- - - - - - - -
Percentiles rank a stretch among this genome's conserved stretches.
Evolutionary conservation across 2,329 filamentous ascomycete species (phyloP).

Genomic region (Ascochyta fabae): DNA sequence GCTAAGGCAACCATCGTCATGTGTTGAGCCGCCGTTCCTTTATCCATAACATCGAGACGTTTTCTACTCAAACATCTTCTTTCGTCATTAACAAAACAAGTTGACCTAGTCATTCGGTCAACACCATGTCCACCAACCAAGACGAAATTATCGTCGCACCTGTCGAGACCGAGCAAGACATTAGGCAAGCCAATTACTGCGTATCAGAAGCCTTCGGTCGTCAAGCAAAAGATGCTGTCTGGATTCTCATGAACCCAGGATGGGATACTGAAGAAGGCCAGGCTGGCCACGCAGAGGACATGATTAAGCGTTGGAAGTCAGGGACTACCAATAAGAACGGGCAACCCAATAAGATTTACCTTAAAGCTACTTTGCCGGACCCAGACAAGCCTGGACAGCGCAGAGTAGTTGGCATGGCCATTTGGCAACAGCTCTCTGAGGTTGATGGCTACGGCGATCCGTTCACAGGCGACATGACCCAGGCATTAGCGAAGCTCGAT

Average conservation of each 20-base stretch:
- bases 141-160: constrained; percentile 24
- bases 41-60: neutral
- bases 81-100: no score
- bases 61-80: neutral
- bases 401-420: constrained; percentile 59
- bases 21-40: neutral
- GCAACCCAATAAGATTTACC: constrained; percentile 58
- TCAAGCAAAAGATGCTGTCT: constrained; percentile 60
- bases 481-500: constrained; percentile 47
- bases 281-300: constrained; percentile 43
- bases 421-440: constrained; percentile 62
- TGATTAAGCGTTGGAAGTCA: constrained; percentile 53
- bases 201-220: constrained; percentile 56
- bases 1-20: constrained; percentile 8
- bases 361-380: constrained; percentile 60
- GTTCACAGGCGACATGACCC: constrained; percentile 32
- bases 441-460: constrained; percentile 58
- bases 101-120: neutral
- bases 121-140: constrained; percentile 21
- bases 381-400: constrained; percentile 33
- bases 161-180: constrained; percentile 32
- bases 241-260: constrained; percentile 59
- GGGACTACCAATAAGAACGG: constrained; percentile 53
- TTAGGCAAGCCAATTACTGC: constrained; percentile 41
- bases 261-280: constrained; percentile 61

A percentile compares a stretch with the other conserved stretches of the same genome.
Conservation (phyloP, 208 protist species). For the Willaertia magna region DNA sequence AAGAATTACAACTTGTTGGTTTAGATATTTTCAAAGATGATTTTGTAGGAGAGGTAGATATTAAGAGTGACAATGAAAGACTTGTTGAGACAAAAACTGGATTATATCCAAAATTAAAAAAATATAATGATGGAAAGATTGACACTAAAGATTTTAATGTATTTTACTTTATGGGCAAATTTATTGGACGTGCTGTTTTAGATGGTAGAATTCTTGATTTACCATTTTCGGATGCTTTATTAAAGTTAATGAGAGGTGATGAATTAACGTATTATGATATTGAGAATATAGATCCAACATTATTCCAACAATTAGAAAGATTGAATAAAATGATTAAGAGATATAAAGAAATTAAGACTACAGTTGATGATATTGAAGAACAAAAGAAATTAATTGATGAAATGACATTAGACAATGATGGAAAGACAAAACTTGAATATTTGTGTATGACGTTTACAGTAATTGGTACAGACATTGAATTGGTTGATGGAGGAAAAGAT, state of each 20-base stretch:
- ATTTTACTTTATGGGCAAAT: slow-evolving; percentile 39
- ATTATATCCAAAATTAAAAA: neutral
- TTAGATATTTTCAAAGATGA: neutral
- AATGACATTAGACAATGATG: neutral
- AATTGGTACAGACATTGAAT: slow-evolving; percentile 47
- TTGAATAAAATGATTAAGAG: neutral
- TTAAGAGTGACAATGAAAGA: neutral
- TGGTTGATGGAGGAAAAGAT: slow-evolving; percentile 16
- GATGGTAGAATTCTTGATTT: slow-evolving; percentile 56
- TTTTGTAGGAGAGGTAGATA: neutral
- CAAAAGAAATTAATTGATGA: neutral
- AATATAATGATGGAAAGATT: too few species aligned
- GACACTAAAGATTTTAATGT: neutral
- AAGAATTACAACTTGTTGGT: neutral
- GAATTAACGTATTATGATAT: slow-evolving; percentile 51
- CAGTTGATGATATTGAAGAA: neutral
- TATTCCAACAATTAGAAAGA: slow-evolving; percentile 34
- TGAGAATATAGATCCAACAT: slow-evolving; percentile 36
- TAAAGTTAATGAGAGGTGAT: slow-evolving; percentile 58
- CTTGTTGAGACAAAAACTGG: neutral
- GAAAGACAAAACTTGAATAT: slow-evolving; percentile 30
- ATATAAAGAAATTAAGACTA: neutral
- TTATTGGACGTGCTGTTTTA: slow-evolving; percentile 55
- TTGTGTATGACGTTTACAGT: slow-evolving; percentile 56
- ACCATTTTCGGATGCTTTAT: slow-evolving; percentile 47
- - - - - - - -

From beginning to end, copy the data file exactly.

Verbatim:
Percentiles rank a stretch among this genome's conserved stretches.
Evolutionary conservation across 2,329 filamentous ascomycete species (phyloP).

Genomic region (Ascochyta fabae): DNA sequence GCTAAGGCAACCATCGTCATGTGTTGAGCCGCCGTTCCTTTATCCATAACATCGAGACGTTTTCTACTCAAACATCTTCTTTCGTCATTAACAAAACAAGTTGACCTAGTCATTCGGTCAACACCATGTCCACCAACCAAGACGAAATTATCGTCGCACCTGTCGAGACCGAGCAAGACATTAGGCAAGCCAATTACTGCGTATCAGAAGCCTTCGGTCGTCAAGCAAAAGATGCTGTCTGGATTCTCATGAACCCAGGATGGGATACTGAAGAAGGCCAGGCTGGCCACGCAGAGGACATGATTAAGCGTTGGAAGTCAGGGACTACCAATAAGAACGGGCAACCCAATAAGATTTACCTTAAAGCTACTTTGCCGGACCCAGACAAGCCTGGACAGCGCAGAGTAGTTGGCATGGCCATTTGGCAACAGCTCTCTGAGGTTGATGGCTACGGCGATCCGTTCACAGGCGACATGACCCAGGCATTAGCGAAGCTCGAT

Average conservation of each 20-base stretch:
- bases 141-160: constrained; percentile 24
- bases 41-60: neutral
- bases 81-100: no score
- bases 61-80: neutral
- bases 401-420: constrained; percentile 59
- bases 21-40: neutral
- GCAACCCAATAAGATTTACC: constrained; percentile 58
- TCAAGCAAAAGATGCTGTCT: constrained; percentile 60
- bases 481-500: constrained; percentile 47
- bases 281-300: constrained; percentile 43
- bases 421-440: constrained; percentile 62
- TGATTAAGCGTTGGAAGTCA: constrained; percentile 53
- bases 201-220: constrained; percentile 56
- bases 1-20: constrained; percentile 8
- bases 361-380: constrained; percentile 60
- GTTCACAGGCGACATGACCC: constrained; percentile 32
- bases 441-460: constrained; percentile 58
- bases 101-120: neutral
- bases 121-140: constrained; percentile 21
- bases 381-400: constrained; percentile 33
- bases 161-180: constrained; percentile 32
- bases 241-260: constrained; percentile 59
- GGGACTACCAATAAGAACGG: constrained; percentile 53
- TTAGGCAAGCCAATTACTGC: constrained; percentile 41
- bases 261-280: constrained; percentile 61

A percentile compares a stretch with the other conserved stretches of the same genome.
Conservation (phyloP, 208 protist species). For the Willaertia magna region DNA sequence AAGAATTACAACTTGTTGGTTTAGATATTTTCAAAGATGATTTTGTAGGAGAGGTAGATATTAAGAGTGACAATGAAAGACTTGTTGAGACAAAAACTGGATTATATCCAAAATTAAAAAAATATAATGATGGAAAGATTGACACTAAAGATTTTAATGTATTTTACTTTATGGGCAAATTTATTGGACGTGCTGTTTTAGATGGTAGAATTCTTGATTTACCATTTTCGGATGCTTTATTAAAGTTAATGAGAGGTGATGAATTAACGTATTATGATATTGAGAATATAGATCCAACATTATTCCAACAATTAGAAAGATTGAATAAAATGATTAAGAGATATAAAGAAATTAAGACTACAGTTGATGATATTGAAGAACAAAAGAAATTAATTGATGAAATGACATTAGACAATGATGGAAAGACAAAACTTGAATATTTGTGTATGACGTTTACAGTAATTGGTACAGACATTGAATTGGTTGATGGAGGAAAAGAT, state of each 20-base stretch:
- ATTTTACTTTATGGGCAAAT: slow-evolving; percentile 39
- ATTATATCCAAAATTAAAAA: neutral
- TTAGATATTTTCAAAGATGA: neutral
- AATGACATTAGACAATGATG: neutral
- AATTGGTACAGACATTGAAT: slow-evolving; percentile 47
- TTGAATAAAATGATTAAGAG: neutral
- TTAAGAGTGACAATGAAAGA: neutral
- TGGTTGATGGAGGAAAAGAT: slow-evolving; percentile 16
- GATGGTAGAATTCTTGATTT: slow-evolving; percentile 56
- TTTTGTAGGAGAGGTAGATA: neutral
- CAAAAGAAATTAATTGATGA: neutral
- AATATAATGATGGAAAGATT: too few species aligned
- GACACTAAAGATTTTAATGT: neutral
- AAGAATTACAACTTGTTGGT: neutral
- GAATTAACGTATTATGATAT: slow-evolving; percentile 51
- CAGTTGATGATATTGAAGAA: neutral
- TATTCCAACAATTAGAAAGA: slow-evolving; percentile 34
- TGAGAATATAGATCCAACAT: slow-evolving; percentile 36
- TAAAGTTAATGAGAGGTGAT: slow-evolving; percentile 58
- CTTGTTGAGACAAAAACTGG: neutral
- GAAAGACAAAACTTGAATAT: slow-evolving; percentile 30
- ATATAAAGAAATTAAGACTA: neutral
- TTATTGGACGTGCTGTTTTA: slow-evolving; percentile 55
- TTGTGTATGACGTTTACAGT: slow-evolving; percentile 56
- ACCATTTTCGGATGCTTTAT: slow-evolving; percentile 47